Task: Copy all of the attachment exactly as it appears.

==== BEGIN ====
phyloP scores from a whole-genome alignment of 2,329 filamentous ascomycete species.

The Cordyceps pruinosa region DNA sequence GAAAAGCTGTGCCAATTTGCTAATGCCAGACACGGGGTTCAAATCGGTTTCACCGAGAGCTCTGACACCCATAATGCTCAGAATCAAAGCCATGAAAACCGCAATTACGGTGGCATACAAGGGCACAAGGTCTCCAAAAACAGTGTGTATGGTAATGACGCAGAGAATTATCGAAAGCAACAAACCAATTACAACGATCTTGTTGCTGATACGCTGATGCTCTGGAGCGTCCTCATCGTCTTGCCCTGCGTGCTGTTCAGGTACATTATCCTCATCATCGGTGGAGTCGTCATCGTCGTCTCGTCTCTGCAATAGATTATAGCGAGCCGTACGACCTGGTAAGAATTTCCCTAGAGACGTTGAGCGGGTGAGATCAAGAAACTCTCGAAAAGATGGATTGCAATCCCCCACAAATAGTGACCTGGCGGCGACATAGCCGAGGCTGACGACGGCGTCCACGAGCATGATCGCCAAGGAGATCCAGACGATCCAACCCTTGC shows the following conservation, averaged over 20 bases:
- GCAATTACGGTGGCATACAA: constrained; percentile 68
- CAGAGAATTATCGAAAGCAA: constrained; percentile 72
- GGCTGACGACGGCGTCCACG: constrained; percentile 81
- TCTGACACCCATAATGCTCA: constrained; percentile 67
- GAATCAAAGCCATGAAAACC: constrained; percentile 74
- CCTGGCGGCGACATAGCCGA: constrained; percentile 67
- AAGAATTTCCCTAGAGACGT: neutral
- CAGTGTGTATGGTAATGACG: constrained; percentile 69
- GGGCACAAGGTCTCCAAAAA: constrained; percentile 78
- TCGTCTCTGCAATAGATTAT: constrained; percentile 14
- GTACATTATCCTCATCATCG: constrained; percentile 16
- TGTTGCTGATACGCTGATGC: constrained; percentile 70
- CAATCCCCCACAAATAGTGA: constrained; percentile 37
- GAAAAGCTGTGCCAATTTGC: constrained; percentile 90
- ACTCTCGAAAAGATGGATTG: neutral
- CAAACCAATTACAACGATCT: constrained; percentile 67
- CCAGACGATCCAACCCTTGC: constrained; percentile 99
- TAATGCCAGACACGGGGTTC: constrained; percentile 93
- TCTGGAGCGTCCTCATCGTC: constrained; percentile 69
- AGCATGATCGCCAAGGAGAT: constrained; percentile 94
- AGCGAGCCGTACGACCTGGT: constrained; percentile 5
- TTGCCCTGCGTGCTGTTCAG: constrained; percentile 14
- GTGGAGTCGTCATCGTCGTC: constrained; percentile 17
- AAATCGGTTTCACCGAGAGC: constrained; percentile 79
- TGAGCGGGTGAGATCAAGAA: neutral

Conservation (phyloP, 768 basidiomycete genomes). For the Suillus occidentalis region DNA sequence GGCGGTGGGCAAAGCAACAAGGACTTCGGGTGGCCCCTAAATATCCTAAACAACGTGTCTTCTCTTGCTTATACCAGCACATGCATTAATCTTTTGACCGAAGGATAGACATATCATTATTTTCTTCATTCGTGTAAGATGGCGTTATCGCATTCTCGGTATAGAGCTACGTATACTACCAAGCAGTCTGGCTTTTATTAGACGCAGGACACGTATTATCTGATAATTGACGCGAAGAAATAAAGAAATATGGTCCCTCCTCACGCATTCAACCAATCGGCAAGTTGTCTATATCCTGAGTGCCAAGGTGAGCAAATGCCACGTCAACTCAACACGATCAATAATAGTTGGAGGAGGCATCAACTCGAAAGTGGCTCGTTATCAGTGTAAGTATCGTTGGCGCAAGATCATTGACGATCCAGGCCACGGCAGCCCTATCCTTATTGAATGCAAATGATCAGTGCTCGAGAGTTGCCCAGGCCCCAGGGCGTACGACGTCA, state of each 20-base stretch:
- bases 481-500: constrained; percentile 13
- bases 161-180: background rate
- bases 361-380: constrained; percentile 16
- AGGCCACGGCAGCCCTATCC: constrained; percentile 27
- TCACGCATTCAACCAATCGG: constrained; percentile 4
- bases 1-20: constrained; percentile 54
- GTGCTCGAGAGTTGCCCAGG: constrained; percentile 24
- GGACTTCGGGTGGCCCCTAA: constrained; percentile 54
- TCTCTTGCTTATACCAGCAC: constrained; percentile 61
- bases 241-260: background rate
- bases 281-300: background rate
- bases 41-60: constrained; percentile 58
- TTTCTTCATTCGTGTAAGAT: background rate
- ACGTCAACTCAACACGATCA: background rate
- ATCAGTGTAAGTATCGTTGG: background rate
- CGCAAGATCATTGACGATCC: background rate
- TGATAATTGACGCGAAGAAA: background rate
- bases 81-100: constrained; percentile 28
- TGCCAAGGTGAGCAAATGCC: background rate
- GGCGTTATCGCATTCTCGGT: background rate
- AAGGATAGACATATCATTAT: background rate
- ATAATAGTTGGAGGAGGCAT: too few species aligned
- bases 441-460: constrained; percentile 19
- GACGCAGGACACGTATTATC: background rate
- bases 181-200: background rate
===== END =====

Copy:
phyloP scores from a whole-genome alignment of 2,329 filamentous ascomycete species.

The Cordyceps pruinosa region DNA sequence GAAAAGCTGTGCCAATTTGCTAATGCCAGACACGGGGTTCAAATCGGTTTCACCGAGAGCTCTGACACCCATAATGCTCAGAATCAAAGCCATGAAAACCGCAATTACGGTGGCATACAAGGGCACAAGGTCTCCAAAAACAGTGTGTATGGTAATGACGCAGAGAATTATCGAAAGCAACAAACCAATTACAACGATCTTGTTGCTGATACGCTGATGCTCTGGAGCGTCCTCATCGTCTTGCCCTGCGTGCTGTTCAGGTACATTATCCTCATCATCGGTGGAGTCGTCATCGTCGTCTCGTCTCTGCAATAGATTATAGCGAGCCGTACGACCTGGTAAGAATTTCCCTAGAGACGTTGAGCGGGTGAGATCAAGAAACTCTCGAAAAGATGGATTGCAATCCCCCACAAATAGTGACCTGGCGGCGACATAGCCGAGGCTGACGACGGCGTCCACGAGCATGATCGCCAAGGAGATCCAGACGATCCAACCCTTGC shows the following conservation, averaged over 20 bases:
- GCAATTACGGTGGCATACAA: constrained; percentile 68
- CAGAGAATTATCGAAAGCAA: constrained; percentile 72
- GGCTGACGACGGCGTCCACG: constrained; percentile 81
- TCTGACACCCATAATGCTCA: constrained; percentile 67
- GAATCAAAGCCATGAAAACC: constrained; percentile 74
- CCTGGCGGCGACATAGCCGA: constrained; percentile 67
- AAGAATTTCCCTAGAGACGT: neutral
- CAGTGTGTATGGTAATGACG: constrained; percentile 69
- GGGCACAAGGTCTCCAAAAA: constrained; percentile 78
- TCGTCTCTGCAATAGATTAT: constrained; percentile 14
- GTACATTATCCTCATCATCG: constrained; percentile 16
- TGTTGCTGATACGCTGATGC: constrained; percentile 70
- CAATCCCCCACAAATAGTGA: constrained; percentile 37
- GAAAAGCTGTGCCAATTTGC: constrained; percentile 90
- ACTCTCGAAAAGATGGATTG: neutral
- CAAACCAATTACAACGATCT: constrained; percentile 67
- CCAGACGATCCAACCCTTGC: constrained; percentile 99
- TAATGCCAGACACGGGGTTC: constrained; percentile 93
- TCTGGAGCGTCCTCATCGTC: constrained; percentile 69
- AGCATGATCGCCAAGGAGAT: constrained; percentile 94
- AGCGAGCCGTACGACCTGGT: constrained; percentile 5
- TTGCCCTGCGTGCTGTTCAG: constrained; percentile 14
- GTGGAGTCGTCATCGTCGTC: constrained; percentile 17
- AAATCGGTTTCACCGAGAGC: constrained; percentile 79
- TGAGCGGGTGAGATCAAGAA: neutral

Conservation (phyloP, 768 basidiomycete genomes). For the Suillus occidentalis region DNA sequence GGCGGTGGGCAAAGCAACAAGGACTTCGGGTGGCCCCTAAATATCCTAAACAACGTGTCTTCTCTTGCTTATACCAGCACATGCATTAATCTTTTGACCGAAGGATAGACATATCATTATTTTCTTCATTCGTGTAAGATGGCGTTATCGCATTCTCGGTATAGAGCTACGTATACTACCAAGCAGTCTGGCTTTTATTAGACGCAGGACACGTATTATCTGATAATTGACGCGAAGAAATAAAGAAATATGGTCCCTCCTCACGCATTCAACCAATCGGCAAGTTGTCTATATCCTGAGTGCCAAGGTGAGCAAATGCCACGTCAACTCAACACGATCAATAATAGTTGGAGGAGGCATCAACTCGAAAGTGGCTCGTTATCAGTGTAAGTATCGTTGGCGCAAGATCATTGACGATCCAGGCCACGGCAGCCCTATCCTTATTGAATGCAAATGATCAGTGCTCGAGAGTTGCCCAGGCCCCAGGGCGTACGACGTCA, state of each 20-base stretch:
- bases 481-500: constrained; percentile 13
- bases 161-180: background rate
- bases 361-380: constrained; percentile 16
- AGGCCACGGCAGCCCTATCC: constrained; percentile 27
- TCACGCATTCAACCAATCGG: constrained; percentile 4
- bases 1-20: constrained; percentile 54
- GTGCTCGAGAGTTGCCCAGG: constrained; percentile 24
- GGACTTCGGGTGGCCCCTAA: constrained; percentile 54
- TCTCTTGCTTATACCAGCAC: constrained; percentile 61
- bases 241-260: background rate
- bases 281-300: background rate
- bases 41-60: constrained; percentile 58
- TTTCTTCATTCGTGTAAGAT: background rate
- ACGTCAACTCAACACGATCA: background rate
- ATCAGTGTAAGTATCGTTGG: background rate
- CGCAAGATCATTGACGATCC: background rate
- TGATAATTGACGCGAAGAAA: background rate
- bases 81-100: constrained; percentile 28
- TGCCAAGGTGAGCAAATGCC: background rate
- GGCGTTATCGCATTCTCGGT: background rate
- AAGGATAGACATATCATTAT: background rate
- ATAATAGTTGGAGGAGGCAT: too few species aligned
- bases 441-460: constrained; percentile 19
- GACGCAGGACACGTATTATC: background rate
- bases 181-200: background rate